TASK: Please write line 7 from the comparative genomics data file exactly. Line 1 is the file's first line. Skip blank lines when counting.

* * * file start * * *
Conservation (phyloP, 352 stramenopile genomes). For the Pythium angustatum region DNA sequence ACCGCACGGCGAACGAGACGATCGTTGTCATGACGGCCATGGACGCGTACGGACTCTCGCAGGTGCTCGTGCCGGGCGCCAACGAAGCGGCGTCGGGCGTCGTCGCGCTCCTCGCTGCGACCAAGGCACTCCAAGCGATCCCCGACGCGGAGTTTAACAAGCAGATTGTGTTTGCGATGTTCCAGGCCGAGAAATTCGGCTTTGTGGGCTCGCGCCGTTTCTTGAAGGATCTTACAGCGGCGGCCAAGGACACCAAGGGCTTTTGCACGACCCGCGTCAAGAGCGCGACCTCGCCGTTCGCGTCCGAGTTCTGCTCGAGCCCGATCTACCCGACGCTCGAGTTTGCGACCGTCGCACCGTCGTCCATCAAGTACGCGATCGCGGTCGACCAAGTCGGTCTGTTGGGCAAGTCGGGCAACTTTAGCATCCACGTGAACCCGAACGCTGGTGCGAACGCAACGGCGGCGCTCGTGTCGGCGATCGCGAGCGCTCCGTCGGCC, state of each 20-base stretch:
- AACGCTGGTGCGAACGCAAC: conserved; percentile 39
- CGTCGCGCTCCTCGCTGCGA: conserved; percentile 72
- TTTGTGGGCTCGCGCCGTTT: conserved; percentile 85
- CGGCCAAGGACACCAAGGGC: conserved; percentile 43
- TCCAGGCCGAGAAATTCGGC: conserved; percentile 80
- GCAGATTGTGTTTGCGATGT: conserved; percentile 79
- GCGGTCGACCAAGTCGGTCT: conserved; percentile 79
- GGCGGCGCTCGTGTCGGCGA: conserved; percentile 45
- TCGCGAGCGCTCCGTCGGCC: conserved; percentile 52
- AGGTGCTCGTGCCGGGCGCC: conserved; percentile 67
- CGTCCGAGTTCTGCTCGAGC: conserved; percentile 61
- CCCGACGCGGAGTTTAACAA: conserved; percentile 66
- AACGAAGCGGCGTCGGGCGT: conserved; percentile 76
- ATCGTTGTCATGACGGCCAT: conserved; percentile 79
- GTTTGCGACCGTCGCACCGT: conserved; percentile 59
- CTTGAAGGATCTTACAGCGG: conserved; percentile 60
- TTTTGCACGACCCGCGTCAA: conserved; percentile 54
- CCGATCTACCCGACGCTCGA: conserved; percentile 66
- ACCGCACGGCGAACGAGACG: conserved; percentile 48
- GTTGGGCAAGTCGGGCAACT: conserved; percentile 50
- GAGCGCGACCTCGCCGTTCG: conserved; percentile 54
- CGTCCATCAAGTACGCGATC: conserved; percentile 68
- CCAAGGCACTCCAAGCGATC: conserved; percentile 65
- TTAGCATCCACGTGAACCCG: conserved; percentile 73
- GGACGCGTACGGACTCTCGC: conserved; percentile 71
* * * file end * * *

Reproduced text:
- GCAGATTGTGTTTGCGATGT: conserved; percentile 79